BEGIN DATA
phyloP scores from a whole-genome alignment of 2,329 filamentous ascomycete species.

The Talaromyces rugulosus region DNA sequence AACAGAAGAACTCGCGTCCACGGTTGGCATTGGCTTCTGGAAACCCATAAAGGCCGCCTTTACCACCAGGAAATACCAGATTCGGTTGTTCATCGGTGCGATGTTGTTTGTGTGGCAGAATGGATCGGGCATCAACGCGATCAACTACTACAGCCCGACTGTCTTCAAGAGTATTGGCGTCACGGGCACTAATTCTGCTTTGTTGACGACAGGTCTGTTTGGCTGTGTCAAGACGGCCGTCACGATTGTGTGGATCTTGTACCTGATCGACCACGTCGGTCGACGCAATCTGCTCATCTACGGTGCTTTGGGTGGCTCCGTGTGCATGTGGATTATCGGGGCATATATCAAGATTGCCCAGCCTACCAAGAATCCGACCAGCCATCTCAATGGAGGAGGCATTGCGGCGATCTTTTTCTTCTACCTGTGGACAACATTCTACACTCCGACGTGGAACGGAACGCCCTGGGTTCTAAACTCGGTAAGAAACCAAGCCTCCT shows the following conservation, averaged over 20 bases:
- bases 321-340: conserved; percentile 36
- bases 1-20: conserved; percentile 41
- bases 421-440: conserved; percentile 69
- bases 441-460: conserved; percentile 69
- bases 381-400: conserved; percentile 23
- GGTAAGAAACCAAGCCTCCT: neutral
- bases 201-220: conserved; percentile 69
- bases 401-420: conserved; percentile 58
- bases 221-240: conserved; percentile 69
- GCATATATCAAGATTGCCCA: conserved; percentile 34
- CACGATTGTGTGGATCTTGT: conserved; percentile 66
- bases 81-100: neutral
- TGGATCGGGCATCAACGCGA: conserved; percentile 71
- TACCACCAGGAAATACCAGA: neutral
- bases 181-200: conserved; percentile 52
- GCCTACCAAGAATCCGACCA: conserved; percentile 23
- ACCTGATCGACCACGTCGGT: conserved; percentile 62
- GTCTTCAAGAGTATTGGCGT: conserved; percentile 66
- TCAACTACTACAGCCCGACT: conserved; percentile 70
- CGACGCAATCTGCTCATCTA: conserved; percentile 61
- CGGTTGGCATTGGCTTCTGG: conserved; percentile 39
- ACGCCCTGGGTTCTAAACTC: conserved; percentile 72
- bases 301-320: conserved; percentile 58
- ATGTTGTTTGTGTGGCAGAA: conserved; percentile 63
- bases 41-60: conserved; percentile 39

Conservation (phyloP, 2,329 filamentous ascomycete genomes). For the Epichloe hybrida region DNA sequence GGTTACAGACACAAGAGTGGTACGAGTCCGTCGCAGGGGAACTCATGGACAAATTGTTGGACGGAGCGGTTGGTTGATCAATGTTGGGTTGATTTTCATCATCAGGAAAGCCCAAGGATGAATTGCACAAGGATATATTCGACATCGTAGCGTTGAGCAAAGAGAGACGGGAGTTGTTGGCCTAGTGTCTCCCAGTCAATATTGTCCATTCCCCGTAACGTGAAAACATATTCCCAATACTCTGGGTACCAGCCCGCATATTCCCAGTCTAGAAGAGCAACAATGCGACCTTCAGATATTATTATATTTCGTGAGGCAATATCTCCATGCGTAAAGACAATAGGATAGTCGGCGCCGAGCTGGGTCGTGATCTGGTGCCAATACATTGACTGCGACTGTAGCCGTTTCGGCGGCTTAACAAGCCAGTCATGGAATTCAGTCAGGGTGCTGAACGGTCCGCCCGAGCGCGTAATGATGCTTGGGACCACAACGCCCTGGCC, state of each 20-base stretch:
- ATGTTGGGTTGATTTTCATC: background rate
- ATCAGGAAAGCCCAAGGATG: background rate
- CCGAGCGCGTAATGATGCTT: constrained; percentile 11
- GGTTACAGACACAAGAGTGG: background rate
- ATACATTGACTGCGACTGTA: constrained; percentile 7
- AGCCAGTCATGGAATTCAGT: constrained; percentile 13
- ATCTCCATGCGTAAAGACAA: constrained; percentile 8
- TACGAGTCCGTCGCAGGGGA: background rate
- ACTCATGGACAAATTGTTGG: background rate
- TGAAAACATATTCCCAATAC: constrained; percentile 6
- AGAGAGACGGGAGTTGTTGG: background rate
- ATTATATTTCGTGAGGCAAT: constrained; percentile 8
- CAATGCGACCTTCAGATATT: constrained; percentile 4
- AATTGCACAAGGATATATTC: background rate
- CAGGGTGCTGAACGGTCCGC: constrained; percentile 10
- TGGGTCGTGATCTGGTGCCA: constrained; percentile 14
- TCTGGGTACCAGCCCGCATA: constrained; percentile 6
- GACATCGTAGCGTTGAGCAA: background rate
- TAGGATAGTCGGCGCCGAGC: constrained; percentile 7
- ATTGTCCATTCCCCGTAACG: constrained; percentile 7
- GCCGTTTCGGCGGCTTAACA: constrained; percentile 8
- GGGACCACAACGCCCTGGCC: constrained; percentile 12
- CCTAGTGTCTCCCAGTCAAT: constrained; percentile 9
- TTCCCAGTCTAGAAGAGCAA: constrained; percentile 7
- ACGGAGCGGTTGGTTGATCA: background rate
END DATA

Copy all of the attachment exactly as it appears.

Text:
phyloP scores from a whole-genome alignment of 2,329 filamentous ascomycete species.

The Talaromyces rugulosus region DNA sequence AACAGAAGAACTCGCGTCCACGGTTGGCATTGGCTTCTGGAAACCCATAAAGGCCGCCTTTACCACCAGGAAATACCAGATTCGGTTGTTCATCGGTGCGATGTTGTTTGTGTGGCAGAATGGATCGGGCATCAACGCGATCAACTACTACAGCCCGACTGTCTTCAAGAGTATTGGCGTCACGGGCACTAATTCTGCTTTGTTGACGACAGGTCTGTTTGGCTGTGTCAAGACGGCCGTCACGATTGTGTGGATCTTGTACCTGATCGACCACGTCGGTCGACGCAATCTGCTCATCTACGGTGCTTTGGGTGGCTCCGTGTGCATGTGGATTATCGGGGCATATATCAAGATTGCCCAGCCTACCAAGAATCCGACCAGCCATCTCAATGGAGGAGGCATTGCGGCGATCTTTTTCTTCTACCTGTGGACAACATTCTACACTCCGACGTGGAACGGAACGCCCTGGGTTCTAAACTCGGTAAGAAACCAAGCCTCCT shows the following conservation, averaged over 20 bases:
- bases 321-340: conserved; percentile 36
- bases 1-20: conserved; percentile 41
- bases 421-440: conserved; percentile 69
- bases 441-460: conserved; percentile 69
- bases 381-400: conserved; percentile 23
- GGTAAGAAACCAAGCCTCCT: neutral
- bases 201-220: conserved; percentile 69
- bases 401-420: conserved; percentile 58
- bases 221-240: conserved; percentile 69
- GCATATATCAAGATTGCCCA: conserved; percentile 34
- CACGATTGTGTGGATCTTGT: conserved; percentile 66
- bases 81-100: neutral
- TGGATCGGGCATCAACGCGA: conserved; percentile 71
- TACCACCAGGAAATACCAGA: neutral
- bases 181-200: conserved; percentile 52
- GCCTACCAAGAATCCGACCA: conserved; percentile 23
- ACCTGATCGACCACGTCGGT: conserved; percentile 62
- GTCTTCAAGAGTATTGGCGT: conserved; percentile 66
- TCAACTACTACAGCCCGACT: conserved; percentile 70
- CGACGCAATCTGCTCATCTA: conserved; percentile 61
- CGGTTGGCATTGGCTTCTGG: conserved; percentile 39
- ACGCCCTGGGTTCTAAACTC: conserved; percentile 72
- bases 301-320: conserved; percentile 58
- ATGTTGTTTGTGTGGCAGAA: conserved; percentile 63
- bases 41-60: conserved; percentile 39

Conservation (phyloP, 2,329 filamentous ascomycete genomes). For the Epichloe hybrida region DNA sequence GGTTACAGACACAAGAGTGGTACGAGTCCGTCGCAGGGGAACTCATGGACAAATTGTTGGACGGAGCGGTTGGTTGATCAATGTTGGGTTGATTTTCATCATCAGGAAAGCCCAAGGATGAATTGCACAAGGATATATTCGACATCGTAGCGTTGAGCAAAGAGAGACGGGAGTTGTTGGCCTAGTGTCTCCCAGTCAATATTGTCCATTCCCCGTAACGTGAAAACATATTCCCAATACTCTGGGTACCAGCCCGCATATTCCCAGTCTAGAAGAGCAACAATGCGACCTTCAGATATTATTATATTTCGTGAGGCAATATCTCCATGCGTAAAGACAATAGGATAGTCGGCGCCGAGCTGGGTCGTGATCTGGTGCCAATACATTGACTGCGACTGTAGCCGTTTCGGCGGCTTAACAAGCCAGTCATGGAATTCAGTCAGGGTGCTGAACGGTCCGCCCGAGCGCGTAATGATGCTTGGGACCACAACGCCCTGGCC, state of each 20-base stretch:
- ATGTTGGGTTGATTTTCATC: background rate
- ATCAGGAAAGCCCAAGGATG: background rate
- CCGAGCGCGTAATGATGCTT: constrained; percentile 11
- GGTTACAGACACAAGAGTGG: background rate
- ATACATTGACTGCGACTGTA: constrained; percentile 7
- AGCCAGTCATGGAATTCAGT: constrained; percentile 13
- ATCTCCATGCGTAAAGACAA: constrained; percentile 8
- TACGAGTCCGTCGCAGGGGA: background rate
- ACTCATGGACAAATTGTTGG: background rate
- TGAAAACATATTCCCAATAC: constrained; percentile 6
- AGAGAGACGGGAGTTGTTGG: background rate
- ATTATATTTCGTGAGGCAAT: constrained; percentile 8
- CAATGCGACCTTCAGATATT: constrained; percentile 4
- AATTGCACAAGGATATATTC: background rate
- CAGGGTGCTGAACGGTCCGC: constrained; percentile 10
- TGGGTCGTGATCTGGTGCCA: constrained; percentile 14
- TCTGGGTACCAGCCCGCATA: constrained; percentile 6
- GACATCGTAGCGTTGAGCAA: background rate
- TAGGATAGTCGGCGCCGAGC: constrained; percentile 7
- ATTGTCCATTCCCCGTAACG: constrained; percentile 7
- GCCGTTTCGGCGGCTTAACA: constrained; percentile 8
- GGGACCACAACGCCCTGGCC: constrained; percentile 12
- CCTAGTGTCTCCCAGTCAAT: constrained; percentile 9
- TTCCCAGTCTAGAAGAGCAA: constrained; percentile 7
- ACGGAGCGGTTGGTTGATCA: background rate